At my local squash club, there is a ladder which works as follows.
- At the beginning of the season we construct a table with the name of each member of the club on a separate line.
- We then write the number of games won and the number of games played next to each name (in the form: player wins/games).
Thus at the beginning of the season the table looks like this:
Carol 0/0 Billy 0/0 Alice 0/0 Daffyd 0/0
Any two players may play a match, with one player winning. If the player nearest the bottom of the table wins, then the position of the players is switched. We then repeat step 2., updating the number of wins and games next to each player. For example, if Alice beats Billy, we have
Carol 0/0 Alice 1/1 Billy 0/1 Daffyd 0/0
These matches go on throughout the season and eventually result in players being listed in approximate strength order.
Unfortunately, the updating happens in a rather haphazard way, so mistakes are made. Below are some examples of invalid tables, that is, tables which could not be produced by correctly following the above steps for some starting order (we have forgotten the order we used at the beginning of the season) and sequence of matches and results:
Alice 0/1 Billy 1/1 Carol 0/1 Daffyd 0/0 Alice 2/3 Billy 0/1 Carol 0/0 Daffyd 0/0 Alice 1/1 Billy 0/2 Carol 2/2 Daffyd 0/1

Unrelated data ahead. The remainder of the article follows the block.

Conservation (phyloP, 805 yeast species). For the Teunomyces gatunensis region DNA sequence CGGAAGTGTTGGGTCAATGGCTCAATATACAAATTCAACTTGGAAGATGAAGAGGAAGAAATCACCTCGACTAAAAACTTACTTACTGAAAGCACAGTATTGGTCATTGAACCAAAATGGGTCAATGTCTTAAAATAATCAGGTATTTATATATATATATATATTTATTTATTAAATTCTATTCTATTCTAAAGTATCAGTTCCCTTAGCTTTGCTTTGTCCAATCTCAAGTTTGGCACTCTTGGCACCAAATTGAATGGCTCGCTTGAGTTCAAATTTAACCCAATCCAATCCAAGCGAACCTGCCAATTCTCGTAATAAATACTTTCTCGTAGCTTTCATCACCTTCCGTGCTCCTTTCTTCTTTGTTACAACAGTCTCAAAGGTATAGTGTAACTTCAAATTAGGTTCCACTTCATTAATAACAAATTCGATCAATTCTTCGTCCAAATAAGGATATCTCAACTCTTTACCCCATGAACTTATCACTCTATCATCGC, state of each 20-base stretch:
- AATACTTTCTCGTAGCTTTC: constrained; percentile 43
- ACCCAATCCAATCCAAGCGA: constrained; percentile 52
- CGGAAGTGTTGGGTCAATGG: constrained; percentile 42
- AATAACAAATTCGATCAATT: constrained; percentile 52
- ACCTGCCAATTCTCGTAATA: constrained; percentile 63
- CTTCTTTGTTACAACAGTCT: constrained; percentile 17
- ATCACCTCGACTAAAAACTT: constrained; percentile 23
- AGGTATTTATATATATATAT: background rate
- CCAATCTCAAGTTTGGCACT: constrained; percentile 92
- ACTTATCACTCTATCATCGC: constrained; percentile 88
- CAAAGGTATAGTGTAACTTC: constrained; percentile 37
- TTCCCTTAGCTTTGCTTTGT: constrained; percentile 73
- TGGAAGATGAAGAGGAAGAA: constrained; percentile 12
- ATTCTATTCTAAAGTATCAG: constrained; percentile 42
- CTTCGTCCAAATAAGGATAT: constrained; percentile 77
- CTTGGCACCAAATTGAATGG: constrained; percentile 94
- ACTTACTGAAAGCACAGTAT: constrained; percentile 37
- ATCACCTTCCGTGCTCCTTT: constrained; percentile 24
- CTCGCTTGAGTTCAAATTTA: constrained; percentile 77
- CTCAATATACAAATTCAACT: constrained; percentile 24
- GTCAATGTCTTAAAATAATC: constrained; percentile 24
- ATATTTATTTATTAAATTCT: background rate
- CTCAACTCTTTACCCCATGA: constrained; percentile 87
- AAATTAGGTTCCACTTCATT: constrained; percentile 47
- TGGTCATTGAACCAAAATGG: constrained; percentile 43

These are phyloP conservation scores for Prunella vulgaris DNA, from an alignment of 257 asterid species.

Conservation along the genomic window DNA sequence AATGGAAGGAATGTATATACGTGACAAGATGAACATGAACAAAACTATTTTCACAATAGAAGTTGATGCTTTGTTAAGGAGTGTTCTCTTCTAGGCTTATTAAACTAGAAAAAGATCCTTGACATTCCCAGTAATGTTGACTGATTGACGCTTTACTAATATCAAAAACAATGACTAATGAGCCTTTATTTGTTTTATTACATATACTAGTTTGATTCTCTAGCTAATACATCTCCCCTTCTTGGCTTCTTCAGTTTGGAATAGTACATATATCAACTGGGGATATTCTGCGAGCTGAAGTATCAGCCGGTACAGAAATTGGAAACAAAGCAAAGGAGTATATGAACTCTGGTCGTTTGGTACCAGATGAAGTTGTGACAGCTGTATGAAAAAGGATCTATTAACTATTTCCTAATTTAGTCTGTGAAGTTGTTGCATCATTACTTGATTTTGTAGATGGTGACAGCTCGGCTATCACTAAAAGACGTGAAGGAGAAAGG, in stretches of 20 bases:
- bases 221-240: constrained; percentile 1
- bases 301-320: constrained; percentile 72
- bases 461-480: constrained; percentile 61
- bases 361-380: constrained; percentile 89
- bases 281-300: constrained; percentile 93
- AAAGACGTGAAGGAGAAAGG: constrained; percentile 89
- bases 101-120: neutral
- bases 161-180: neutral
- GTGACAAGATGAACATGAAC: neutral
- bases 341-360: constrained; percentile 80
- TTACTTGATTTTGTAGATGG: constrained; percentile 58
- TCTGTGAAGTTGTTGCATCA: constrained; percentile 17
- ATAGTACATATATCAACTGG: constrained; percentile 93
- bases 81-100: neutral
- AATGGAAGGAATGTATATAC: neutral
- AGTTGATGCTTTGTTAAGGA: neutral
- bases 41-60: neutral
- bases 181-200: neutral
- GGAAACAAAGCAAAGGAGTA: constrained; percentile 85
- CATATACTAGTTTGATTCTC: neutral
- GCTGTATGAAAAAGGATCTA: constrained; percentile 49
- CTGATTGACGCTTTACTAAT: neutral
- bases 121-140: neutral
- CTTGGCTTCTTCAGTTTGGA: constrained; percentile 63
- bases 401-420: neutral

Given a table, how can we efficiently determine whether it is valid? We could start by noting the following:
The order of the names doesn't matter, since we have forgotten the original starting order.
The total number of wins should be half the sum of the number of games played. (This shows that the first example above is invalid.)
- Suppose the table is valid. Then there is a multigraph - a graph admitting multiple edges but no loops - with each vertex corresponding to a player and each edge to a match played. Then the total number of games played by each player corresponds to the degree of the player's vertex in the multigraph. So if there's no multigraph with the appropriate vertex degrees, then the table must be invalid. For example, there is no multigraph with one vertex of degree one and one of degree three, so the second example is invalid. [We can efficiently check for the existence of such a multigraph.]
So we have two checks we can apply to start off with, but this still allows invalid tables, such as the third example. To see that this table is invalid, we can work backwards, exhausting all possible ways the table could have arisen.
I was wondering whether anyone can think of a polynomial time (in the number of players and the number of games) algorithm solving this decision problem?